“Divestiture powers allow a corporation to be broken up if they bully and abscond with the rights of other Australian businesses. I applaud the lead that comes from Queensland on this seminal issue with the LNP today passing an urgency resolution for the Federal Government to give the ACCC these powers” writes Senator Barnaby Joyce of the Nationals.
“Over the past 30 years, food prices in Australia have increased by 189 percent. Much higher than many others, in the UK and US food prices have increased about 120 per cent, while in Canada they have only increased by 90 per cent. When 78 per cent of the grocery sector is owned by two companies this result is not surprising, and barely any of those price increases have been seen at the farmgate. This is no longer an issue just for farmers and small businesses though. Both Heinz (multinat) and Coca-Cola Amatil (multinat) have complained about the retail sector environment over the past year. It's time the ACCC had the full armoury of weapons to use against anti-competitive conduct. Divestiture is of course a serious response but there is no point walking softly if you don't carry a big stick.”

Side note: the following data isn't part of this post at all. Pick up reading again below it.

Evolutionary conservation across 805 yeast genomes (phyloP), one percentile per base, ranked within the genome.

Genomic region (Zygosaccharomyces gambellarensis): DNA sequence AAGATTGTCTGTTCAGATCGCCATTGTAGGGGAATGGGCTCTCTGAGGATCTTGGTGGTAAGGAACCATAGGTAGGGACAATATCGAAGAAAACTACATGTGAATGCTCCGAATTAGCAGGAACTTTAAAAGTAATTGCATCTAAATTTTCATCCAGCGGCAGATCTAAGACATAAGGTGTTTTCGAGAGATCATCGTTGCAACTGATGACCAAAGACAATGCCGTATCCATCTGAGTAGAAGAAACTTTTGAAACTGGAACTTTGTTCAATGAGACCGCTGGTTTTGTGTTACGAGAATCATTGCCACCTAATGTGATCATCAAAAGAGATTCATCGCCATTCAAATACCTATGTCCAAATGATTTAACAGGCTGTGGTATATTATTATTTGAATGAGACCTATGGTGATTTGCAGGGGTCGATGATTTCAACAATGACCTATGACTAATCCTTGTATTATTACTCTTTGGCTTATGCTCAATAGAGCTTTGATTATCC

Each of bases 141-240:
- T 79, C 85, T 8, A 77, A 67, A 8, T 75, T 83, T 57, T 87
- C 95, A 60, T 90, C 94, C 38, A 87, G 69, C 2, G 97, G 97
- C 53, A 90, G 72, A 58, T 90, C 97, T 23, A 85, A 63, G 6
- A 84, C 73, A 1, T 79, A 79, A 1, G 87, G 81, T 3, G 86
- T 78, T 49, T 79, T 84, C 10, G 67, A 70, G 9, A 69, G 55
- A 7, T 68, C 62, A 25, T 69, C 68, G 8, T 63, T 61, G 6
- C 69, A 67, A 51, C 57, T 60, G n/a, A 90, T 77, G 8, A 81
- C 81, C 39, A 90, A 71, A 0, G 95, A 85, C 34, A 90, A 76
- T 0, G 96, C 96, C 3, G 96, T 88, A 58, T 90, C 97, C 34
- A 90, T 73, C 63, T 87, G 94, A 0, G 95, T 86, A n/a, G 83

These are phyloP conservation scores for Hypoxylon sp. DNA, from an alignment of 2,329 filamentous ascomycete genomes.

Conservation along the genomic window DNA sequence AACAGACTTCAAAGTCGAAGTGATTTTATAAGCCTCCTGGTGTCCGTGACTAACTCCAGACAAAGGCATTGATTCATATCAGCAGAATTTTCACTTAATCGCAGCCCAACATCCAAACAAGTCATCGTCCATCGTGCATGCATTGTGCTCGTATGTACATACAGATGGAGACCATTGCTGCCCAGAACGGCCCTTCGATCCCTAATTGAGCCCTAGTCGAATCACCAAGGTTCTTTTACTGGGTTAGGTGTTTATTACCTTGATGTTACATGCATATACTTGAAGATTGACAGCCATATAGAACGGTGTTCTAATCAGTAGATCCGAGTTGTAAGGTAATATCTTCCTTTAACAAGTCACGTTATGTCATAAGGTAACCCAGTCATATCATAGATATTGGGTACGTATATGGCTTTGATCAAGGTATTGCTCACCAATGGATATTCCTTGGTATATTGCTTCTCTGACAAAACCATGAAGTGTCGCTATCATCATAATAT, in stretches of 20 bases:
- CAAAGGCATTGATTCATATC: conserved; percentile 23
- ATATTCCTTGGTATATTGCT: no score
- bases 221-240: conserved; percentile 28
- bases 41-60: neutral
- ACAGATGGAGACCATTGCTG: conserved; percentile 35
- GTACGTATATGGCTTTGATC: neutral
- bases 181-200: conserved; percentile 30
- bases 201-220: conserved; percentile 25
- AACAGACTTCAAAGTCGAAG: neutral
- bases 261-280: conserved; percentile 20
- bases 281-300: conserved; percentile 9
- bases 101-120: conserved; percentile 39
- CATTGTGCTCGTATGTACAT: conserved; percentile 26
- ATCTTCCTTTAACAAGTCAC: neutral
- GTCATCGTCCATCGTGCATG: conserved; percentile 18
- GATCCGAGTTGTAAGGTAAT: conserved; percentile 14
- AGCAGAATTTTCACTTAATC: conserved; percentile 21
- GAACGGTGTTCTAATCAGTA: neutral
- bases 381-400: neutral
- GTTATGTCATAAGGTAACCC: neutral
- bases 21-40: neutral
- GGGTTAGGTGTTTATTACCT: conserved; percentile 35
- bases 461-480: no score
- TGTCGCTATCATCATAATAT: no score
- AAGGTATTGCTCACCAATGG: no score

Huh? Against anti-competitive conduct?
Barnaby, Barnaby. Where do I begin? Bank robbers, when caught, are tried in court and sent to jail. Those who steal from others, whether a purse snatcher or car thief, get tried for theft and punished. But not so Banks and Financial Institutions!